CLASSICAL MUSIC The Smith Quartet Purcell Room The Sorrel Quartet Wigmore Hall, London

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The Smith Quartet played the Purcell Room on Tuesday and, like all such post-modern ensembles, raised the old question of whether they are really the lively revivers of tradition or a merely contingent gathering of players.

Clues to an answer lay in their choice of repertoire. As it happened, the last, and least inspiring, piece they performed was the one that outwardly owed tradition the most. Nothing in Le Miroir, the third string quartet by the Belgian composer Walter Hus, could not have been borrowed from the early quartets of Hindemith, daring models that superseded this derivation as best exceeds worst. It was a dreary end to an evening that had failed to attract the large congregation expected of this innovative ensemble. Even the presence of Kevin Volans' Hunting:Gathering, much heard this last decade, was an insufficient draw.

That said, its point of view is original: Debussian fragments, aspects of Bartk and minimalist drones strung out on an inspired creative wandering. The composer's aim was to keep the separate parts of his piece from sounding in any way related, paying homage, as it were, to Satie and Cage. The work, even so, achieved at the end a hint of closure. The Smiths judged well its intimate moments. Its beauty was static and cool, like a quiet landscape viewed from a high window.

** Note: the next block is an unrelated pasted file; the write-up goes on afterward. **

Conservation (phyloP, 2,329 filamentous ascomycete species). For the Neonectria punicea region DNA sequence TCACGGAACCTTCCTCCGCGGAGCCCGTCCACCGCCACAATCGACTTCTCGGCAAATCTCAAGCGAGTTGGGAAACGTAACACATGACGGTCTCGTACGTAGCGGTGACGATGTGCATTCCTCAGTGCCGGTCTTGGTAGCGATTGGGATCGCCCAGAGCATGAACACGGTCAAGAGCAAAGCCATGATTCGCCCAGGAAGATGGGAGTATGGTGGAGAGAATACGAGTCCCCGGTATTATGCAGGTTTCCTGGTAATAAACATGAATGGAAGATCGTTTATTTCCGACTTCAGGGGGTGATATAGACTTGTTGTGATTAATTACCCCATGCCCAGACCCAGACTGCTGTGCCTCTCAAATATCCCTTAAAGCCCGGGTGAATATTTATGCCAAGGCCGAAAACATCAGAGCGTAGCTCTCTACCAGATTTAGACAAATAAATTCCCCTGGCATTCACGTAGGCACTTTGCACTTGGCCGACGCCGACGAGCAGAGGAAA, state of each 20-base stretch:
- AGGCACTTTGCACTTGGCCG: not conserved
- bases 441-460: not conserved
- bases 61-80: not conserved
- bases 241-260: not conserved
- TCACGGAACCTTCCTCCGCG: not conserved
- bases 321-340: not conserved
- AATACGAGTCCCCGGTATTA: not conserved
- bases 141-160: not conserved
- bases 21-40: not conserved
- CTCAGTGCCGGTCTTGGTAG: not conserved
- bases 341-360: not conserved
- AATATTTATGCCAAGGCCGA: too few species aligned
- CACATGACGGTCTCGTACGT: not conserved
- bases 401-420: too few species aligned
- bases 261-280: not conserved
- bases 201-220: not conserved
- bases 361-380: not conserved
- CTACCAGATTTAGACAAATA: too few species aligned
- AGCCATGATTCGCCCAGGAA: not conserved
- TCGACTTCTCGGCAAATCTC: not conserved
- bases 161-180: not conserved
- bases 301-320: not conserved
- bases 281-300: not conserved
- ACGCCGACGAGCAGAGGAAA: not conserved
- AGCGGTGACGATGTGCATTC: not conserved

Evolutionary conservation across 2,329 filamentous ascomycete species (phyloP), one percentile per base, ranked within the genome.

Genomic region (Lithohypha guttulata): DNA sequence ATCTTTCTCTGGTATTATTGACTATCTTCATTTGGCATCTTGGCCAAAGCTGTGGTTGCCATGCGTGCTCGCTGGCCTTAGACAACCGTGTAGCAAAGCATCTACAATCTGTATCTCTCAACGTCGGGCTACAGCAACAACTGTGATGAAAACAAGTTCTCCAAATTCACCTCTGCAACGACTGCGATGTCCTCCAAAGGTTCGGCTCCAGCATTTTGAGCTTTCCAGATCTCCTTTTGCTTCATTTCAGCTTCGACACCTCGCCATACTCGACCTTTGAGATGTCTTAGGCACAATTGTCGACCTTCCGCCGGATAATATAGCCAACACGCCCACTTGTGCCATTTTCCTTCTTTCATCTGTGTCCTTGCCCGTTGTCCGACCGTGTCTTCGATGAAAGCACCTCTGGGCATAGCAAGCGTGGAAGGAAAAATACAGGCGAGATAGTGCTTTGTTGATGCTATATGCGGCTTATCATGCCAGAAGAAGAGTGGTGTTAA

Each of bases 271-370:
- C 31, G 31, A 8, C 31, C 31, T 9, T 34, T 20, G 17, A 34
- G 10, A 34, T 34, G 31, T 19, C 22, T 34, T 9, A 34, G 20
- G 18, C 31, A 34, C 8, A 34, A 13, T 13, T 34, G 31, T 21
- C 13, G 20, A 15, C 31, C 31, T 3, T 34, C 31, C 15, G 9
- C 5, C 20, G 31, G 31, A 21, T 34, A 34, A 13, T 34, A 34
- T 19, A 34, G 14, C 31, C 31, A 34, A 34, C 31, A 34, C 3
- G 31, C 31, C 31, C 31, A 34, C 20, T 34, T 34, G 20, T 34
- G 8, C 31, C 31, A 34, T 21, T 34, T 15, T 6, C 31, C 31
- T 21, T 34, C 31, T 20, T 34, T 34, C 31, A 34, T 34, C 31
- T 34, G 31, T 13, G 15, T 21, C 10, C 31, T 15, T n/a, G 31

There were moments of bite in Simon Emmerson's Fields of Attraction, but its raison d'etre, bands of electro-acoustic sound that extended the quartet medium, was not always convincing. The notes themselves were elegant things, phrases and textures from the Boulez stable. But it was Steven Mackey's Great Crossing, Great Divide that on its own terms seized the occasion. Short and direct, this cranky etude said its stuff in the quartet medium - and meant it.

If the Smiths gave evidence neither of a golden future nor a golden past, the all-female Sorrel Quartet, celebrating its 10th anniversary at the Wigmore Hall on Wednesday, also sent mixed messages. They played Haydn's "Lark" Quartet with plenty of tone and feeling, and summoned almost orchestral sounds for the B flat quartet of Brahms. Yet here was a piece from a canonic composer who clearly found the genre unsatisfactory. Quintets and sextets were his preferences, a choice suggested by the striving nature of much of the work's invention.

It was left to the Sorrels to show Russia as the source of much of this century's most convincing continuation of the quartet idiom. Elena Firsova's Ninth Quartet, The Door Is Closed, a Slavic reflection on death, made allusions to Shostakovich that implied a sense of tradition passing to a new generation - if you like, a form of immortality. Harmonically barren, the musical parallels offered for its desolate theme were also part of an efficient structure. Shostakovich's own Seventh Quartet of 1960 was the evening's most cheering event. Though the Sorrels' view was unusually romantic, its wit and pith survived intact, products of a cogent language couched unequivocally in terms of four solo strings.